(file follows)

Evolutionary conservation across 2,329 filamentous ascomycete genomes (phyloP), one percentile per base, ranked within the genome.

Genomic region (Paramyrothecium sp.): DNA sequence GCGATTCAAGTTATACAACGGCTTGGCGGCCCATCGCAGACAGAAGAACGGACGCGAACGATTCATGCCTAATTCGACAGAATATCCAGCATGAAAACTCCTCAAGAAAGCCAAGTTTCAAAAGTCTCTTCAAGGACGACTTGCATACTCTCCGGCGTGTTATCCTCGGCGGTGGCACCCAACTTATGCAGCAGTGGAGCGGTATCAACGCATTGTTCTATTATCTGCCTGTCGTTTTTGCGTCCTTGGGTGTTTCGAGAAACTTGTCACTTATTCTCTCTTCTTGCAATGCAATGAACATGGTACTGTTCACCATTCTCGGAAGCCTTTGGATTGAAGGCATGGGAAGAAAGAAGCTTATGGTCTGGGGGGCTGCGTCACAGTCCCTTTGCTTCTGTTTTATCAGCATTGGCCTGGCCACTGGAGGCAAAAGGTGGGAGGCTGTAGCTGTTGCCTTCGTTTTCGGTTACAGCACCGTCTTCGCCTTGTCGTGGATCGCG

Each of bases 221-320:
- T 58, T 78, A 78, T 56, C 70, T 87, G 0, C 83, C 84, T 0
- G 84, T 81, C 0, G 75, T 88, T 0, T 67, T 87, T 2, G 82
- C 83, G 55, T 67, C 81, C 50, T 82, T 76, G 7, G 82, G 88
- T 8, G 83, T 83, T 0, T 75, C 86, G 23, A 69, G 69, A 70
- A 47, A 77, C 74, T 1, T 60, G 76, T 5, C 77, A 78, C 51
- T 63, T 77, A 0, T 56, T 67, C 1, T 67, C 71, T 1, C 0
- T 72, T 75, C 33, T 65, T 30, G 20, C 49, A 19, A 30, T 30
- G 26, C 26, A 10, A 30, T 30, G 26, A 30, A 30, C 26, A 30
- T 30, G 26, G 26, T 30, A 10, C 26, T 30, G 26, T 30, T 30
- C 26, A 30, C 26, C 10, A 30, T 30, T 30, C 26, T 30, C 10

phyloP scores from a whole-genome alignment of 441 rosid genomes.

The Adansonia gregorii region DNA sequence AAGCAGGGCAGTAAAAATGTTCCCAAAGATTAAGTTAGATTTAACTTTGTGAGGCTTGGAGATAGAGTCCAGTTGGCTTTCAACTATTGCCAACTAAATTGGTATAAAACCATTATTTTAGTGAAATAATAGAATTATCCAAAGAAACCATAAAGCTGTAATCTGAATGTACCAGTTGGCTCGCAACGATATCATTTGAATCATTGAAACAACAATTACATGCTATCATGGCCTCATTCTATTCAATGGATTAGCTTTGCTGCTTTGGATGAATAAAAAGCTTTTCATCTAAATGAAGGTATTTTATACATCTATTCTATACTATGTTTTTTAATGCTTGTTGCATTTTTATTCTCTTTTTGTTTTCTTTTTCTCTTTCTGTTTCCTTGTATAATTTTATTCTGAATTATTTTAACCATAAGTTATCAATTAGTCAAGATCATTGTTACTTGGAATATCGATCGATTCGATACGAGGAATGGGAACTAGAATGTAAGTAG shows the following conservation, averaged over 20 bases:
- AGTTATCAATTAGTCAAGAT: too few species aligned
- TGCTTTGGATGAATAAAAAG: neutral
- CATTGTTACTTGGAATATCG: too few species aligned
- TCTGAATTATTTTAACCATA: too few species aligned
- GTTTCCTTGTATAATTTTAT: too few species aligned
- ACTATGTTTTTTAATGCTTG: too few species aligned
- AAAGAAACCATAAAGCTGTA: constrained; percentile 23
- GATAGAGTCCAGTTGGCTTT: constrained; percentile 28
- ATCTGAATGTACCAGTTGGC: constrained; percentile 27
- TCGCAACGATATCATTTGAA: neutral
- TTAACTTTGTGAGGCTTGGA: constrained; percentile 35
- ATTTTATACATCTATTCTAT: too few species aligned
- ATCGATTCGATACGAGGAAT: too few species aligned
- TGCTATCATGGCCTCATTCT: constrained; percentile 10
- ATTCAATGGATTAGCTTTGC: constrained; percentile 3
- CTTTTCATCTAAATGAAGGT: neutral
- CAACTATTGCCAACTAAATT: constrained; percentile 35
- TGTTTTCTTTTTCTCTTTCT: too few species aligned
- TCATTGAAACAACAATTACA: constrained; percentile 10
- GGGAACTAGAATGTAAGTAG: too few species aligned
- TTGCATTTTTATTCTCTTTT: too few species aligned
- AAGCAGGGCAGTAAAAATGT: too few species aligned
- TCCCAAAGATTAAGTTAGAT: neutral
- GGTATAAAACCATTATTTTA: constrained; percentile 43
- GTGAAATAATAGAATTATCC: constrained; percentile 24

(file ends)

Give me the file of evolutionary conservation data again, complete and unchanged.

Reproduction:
Evolutionary conservation across 2,329 filamentous ascomycete genomes (phyloP), one percentile per base, ranked within the genome.

Genomic region (Paramyrothecium sp.): DNA sequence GCGATTCAAGTTATACAACGGCTTGGCGGCCCATCGCAGACAGAAGAACGGACGCGAACGATTCATGCCTAATTCGACAGAATATCCAGCATGAAAACTCCTCAAGAAAGCCAAGTTTCAAAAGTCTCTTCAAGGACGACTTGCATACTCTCCGGCGTGTTATCCTCGGCGGTGGCACCCAACTTATGCAGCAGTGGAGCGGTATCAACGCATTGTTCTATTATCTGCCTGTCGTTTTTGCGTCCTTGGGTGTTTCGAGAAACTTGTCACTTATTCTCTCTTCTTGCAATGCAATGAACATGGTACTGTTCACCATTCTCGGAAGCCTTTGGATTGAAGGCATGGGAAGAAAGAAGCTTATGGTCTGGGGGGCTGCGTCACAGTCCCTTTGCTTCTGTTTTATCAGCATTGGCCTGGCCACTGGAGGCAAAAGGTGGGAGGCTGTAGCTGTTGCCTTCGTTTTCGGTTACAGCACCGTCTTCGCCTTGTCGTGGATCGCG

Each of bases 221-320:
- T 58, T 78, A 78, T 56, C 70, T 87, G 0, C 83, C 84, T 0
- G 84, T 81, C 0, G 75, T 88, T 0, T 67, T 87, T 2, G 82
- C 83, G 55, T 67, C 81, C 50, T 82, T 76, G 7, G 82, G 88
- T 8, G 83, T 83, T 0, T 75, C 86, G 23, A 69, G 69, A 70
- A 47, A 77, C 74, T 1, T 60, G 76, T 5, C 77, A 78, C 51
- T 63, T 77, A 0, T 56, T 67, C 1, T 67, C 71, T 1, C 0
- T 72, T 75, C 33, T 65, T 30, G 20, C 49, A 19, A 30, T 30
- G 26, C 26, A 10, A 30, T 30, G 26, A 30, A 30, C 26, A 30
- T 30, G 26, G 26, T 30, A 10, C 26, T 30, G 26, T 30, T 30
- C 26, A 30, C 26, C 10, A 30, T 30, T 30, C 26, T 30, C 10

phyloP scores from a whole-genome alignment of 441 rosid genomes.

The Adansonia gregorii region DNA sequence AAGCAGGGCAGTAAAAATGTTCCCAAAGATTAAGTTAGATTTAACTTTGTGAGGCTTGGAGATAGAGTCCAGTTGGCTTTCAACTATTGCCAACTAAATTGGTATAAAACCATTATTTTAGTGAAATAATAGAATTATCCAAAGAAACCATAAAGCTGTAATCTGAATGTACCAGTTGGCTCGCAACGATATCATTTGAATCATTGAAACAACAATTACATGCTATCATGGCCTCATTCTATTCAATGGATTAGCTTTGCTGCTTTGGATGAATAAAAAGCTTTTCATCTAAATGAAGGTATTTTATACATCTATTCTATACTATGTTTTTTAATGCTTGTTGCATTTTTATTCTCTTTTTGTTTTCTTTTTCTCTTTCTGTTTCCTTGTATAATTTTATTCTGAATTATTTTAACCATAAGTTATCAATTAGTCAAGATCATTGTTACTTGGAATATCGATCGATTCGATACGAGGAATGGGAACTAGAATGTAAGTAG shows the following conservation, averaged over 20 bases:
- AGTTATCAATTAGTCAAGAT: too few species aligned
- TGCTTTGGATGAATAAAAAG: neutral
- CATTGTTACTTGGAATATCG: too few species aligned
- TCTGAATTATTTTAACCATA: too few species aligned
- GTTTCCTTGTATAATTTTAT: too few species aligned
- ACTATGTTTTTTAATGCTTG: too few species aligned
- AAAGAAACCATAAAGCTGTA: constrained; percentile 23
- GATAGAGTCCAGTTGGCTTT: constrained; percentile 28
- ATCTGAATGTACCAGTTGGC: constrained; percentile 27
- TCGCAACGATATCATTTGAA: neutral
- TTAACTTTGTGAGGCTTGGA: constrained; percentile 35
- ATTTTATACATCTATTCTAT: too few species aligned
- ATCGATTCGATACGAGGAAT: too few species aligned
- TGCTATCATGGCCTCATTCT: constrained; percentile 10
- ATTCAATGGATTAGCTTTGC: constrained; percentile 3
- CTTTTCATCTAAATGAAGGT: neutral
- CAACTATTGCCAACTAAATT: constrained; percentile 35
- TGTTTTCTTTTTCTCTTTCT: too few species aligned
- TCATTGAAACAACAATTACA: constrained; percentile 10
- GGGAACTAGAATGTAAGTAG: too few species aligned
- TTGCATTTTTATTCTCTTTT: too few species aligned
- AAGCAGGGCAGTAAAAATGT: too few species aligned
- TCCCAAAGATTAAGTTAGAT: neutral
- GGTATAAAACCATTATTTTA: constrained; percentile 43
- GTGAAATAATAGAATTATCC: constrained; percentile 24